Last Order, on the other hand, enjoyed a warmer reception. As this anime is a retelling of already solid story material from the original game, it doesn’t have the burden of proving itself through a new story and instead adapts a proven narrative.
Hey, there are short stories and a novel too!
If you’re all-in on the Final Fantasy VII universe, there’s some fiction to read up on as well. Final Fantasy VII: On the Way to a Smile is a collection of short stories that chronicles the lives of various characters after the events of the original 1997 game. These stories take place before Advent Children. Final Fantasy VII: The Kids Are Alright: A Turks Side Story is another tale leading up to the events of Advent Children.
Finally, Final Fantasy VII Remake: Traces of Two Pasts is a novel focused on characters Aerith and Tifa, diving deep into their backstories.
Final Fantasy VII: Where to start?
If you’ve never played any of the Final Fantasy VII games before and are up for a lovely retro throwback, we heartily recommend playing the original FF7 first. It’s readily available on all main gaming platforms and it is easily one of the greatest video games ever made.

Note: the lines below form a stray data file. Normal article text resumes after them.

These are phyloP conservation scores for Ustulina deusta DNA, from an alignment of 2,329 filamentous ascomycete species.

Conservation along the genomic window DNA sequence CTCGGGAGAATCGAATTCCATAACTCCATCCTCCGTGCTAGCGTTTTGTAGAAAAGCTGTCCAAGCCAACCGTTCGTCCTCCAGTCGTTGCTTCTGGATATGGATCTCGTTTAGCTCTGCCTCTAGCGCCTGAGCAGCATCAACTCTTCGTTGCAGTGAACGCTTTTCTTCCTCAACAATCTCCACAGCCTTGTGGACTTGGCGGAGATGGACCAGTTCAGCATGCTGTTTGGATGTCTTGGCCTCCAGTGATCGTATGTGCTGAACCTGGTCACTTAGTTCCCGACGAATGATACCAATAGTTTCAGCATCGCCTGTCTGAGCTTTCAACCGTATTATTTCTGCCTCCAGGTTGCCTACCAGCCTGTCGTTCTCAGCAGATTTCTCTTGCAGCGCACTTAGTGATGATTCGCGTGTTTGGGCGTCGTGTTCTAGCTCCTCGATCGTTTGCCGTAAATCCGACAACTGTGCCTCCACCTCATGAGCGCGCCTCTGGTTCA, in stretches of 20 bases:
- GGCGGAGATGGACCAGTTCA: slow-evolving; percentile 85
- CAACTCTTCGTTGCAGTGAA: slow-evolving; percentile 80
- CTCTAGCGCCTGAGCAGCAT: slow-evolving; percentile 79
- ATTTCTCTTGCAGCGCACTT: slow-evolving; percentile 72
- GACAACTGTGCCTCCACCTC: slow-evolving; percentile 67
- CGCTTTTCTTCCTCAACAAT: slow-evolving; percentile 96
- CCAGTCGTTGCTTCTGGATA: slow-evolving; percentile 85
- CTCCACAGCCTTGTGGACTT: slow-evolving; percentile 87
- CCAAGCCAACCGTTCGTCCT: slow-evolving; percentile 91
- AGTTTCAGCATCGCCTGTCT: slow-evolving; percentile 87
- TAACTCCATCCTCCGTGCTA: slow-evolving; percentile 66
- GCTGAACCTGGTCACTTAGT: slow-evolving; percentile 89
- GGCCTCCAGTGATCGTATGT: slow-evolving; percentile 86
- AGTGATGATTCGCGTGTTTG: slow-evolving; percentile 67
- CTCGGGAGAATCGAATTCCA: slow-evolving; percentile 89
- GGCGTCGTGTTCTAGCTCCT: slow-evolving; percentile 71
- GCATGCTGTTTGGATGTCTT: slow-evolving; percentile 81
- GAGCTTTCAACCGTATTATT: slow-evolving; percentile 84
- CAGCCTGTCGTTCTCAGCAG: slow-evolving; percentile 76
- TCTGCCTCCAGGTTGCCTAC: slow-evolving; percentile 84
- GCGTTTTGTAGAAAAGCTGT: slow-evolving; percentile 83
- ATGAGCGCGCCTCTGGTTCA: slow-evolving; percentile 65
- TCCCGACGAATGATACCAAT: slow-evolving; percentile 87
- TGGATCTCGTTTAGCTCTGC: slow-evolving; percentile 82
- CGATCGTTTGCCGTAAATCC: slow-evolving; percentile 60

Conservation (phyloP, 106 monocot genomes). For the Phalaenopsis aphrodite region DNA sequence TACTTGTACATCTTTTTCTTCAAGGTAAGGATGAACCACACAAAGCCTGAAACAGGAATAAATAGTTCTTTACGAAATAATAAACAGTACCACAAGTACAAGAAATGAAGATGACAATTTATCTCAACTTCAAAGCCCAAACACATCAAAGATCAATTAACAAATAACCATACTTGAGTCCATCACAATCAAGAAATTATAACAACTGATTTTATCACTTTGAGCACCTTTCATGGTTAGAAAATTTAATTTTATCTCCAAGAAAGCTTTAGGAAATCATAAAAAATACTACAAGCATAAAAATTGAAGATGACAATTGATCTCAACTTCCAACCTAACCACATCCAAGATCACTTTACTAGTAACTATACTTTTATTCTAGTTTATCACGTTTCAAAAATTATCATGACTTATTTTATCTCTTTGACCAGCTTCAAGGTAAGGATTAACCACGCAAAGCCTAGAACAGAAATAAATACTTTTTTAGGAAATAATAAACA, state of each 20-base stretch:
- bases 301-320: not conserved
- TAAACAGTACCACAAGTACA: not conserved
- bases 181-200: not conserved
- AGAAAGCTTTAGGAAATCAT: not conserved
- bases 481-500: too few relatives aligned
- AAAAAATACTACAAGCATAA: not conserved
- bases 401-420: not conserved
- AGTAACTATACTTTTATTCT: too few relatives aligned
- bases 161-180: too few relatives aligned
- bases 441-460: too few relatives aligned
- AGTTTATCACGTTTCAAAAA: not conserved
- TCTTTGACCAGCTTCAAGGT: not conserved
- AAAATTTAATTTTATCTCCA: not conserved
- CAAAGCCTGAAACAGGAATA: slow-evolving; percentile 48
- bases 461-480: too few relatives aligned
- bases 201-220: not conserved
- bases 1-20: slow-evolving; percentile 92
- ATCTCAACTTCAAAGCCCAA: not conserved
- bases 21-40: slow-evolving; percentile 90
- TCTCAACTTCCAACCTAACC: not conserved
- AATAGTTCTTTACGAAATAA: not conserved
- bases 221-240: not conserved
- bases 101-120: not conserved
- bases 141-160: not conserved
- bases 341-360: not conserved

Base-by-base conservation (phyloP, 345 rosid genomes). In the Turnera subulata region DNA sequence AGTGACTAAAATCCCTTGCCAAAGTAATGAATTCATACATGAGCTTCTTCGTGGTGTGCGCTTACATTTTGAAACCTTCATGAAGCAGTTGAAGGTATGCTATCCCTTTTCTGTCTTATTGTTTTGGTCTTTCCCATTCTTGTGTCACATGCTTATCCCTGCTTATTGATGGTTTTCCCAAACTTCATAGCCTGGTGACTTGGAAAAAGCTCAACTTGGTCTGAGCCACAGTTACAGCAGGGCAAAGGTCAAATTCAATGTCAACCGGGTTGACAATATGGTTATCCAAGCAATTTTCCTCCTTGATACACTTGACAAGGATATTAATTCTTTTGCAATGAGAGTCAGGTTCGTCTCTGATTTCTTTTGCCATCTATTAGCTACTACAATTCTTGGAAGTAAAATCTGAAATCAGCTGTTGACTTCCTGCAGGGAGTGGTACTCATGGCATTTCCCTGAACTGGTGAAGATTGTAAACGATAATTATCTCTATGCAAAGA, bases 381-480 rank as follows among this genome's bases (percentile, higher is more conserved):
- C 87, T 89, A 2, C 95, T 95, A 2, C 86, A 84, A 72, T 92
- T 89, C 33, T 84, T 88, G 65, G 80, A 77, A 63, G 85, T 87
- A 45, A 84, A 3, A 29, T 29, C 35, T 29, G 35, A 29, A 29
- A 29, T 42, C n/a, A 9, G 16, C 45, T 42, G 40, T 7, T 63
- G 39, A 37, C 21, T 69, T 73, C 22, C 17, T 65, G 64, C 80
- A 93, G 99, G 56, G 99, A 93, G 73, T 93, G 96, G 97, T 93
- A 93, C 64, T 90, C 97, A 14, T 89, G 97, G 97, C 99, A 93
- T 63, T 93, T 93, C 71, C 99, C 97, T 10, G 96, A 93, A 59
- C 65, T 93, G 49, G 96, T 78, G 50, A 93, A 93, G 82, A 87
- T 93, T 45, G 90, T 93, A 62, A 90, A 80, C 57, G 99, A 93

For something a bit more modern, Final Fantasy VII Remake isn’t a bad place to start either, followed by Episode: Intermission. From there, you’ll be set to dive straight into Rebirth when it launches in late February.
If you’re starting with the remakes, it’s advisable to hold off on Crisis Core until you play Rebirth or the original Final Fantasy VII. The events of the prequel are discussed in FFVII (and are expected to be a focus of Rebirth), so you’ll get a sense of what happens in Crisis Core and who the characters are. Crisis Core’s story is best told with the surface-level details of what happens to Cloud and side character Zack Fair in FF& in mind; it works best as an embellished flashback. You can also hunt down a copy of Last Order for a retelling of the events that set much of what happens in Final Fantasy VII into motion.
While the expanded universe can afford you more time spent with this series’ wonderful cast of characters, virtually everything outside of FF7 and Remake are much more niche offerings. So don’t let all the stuff out there deter you!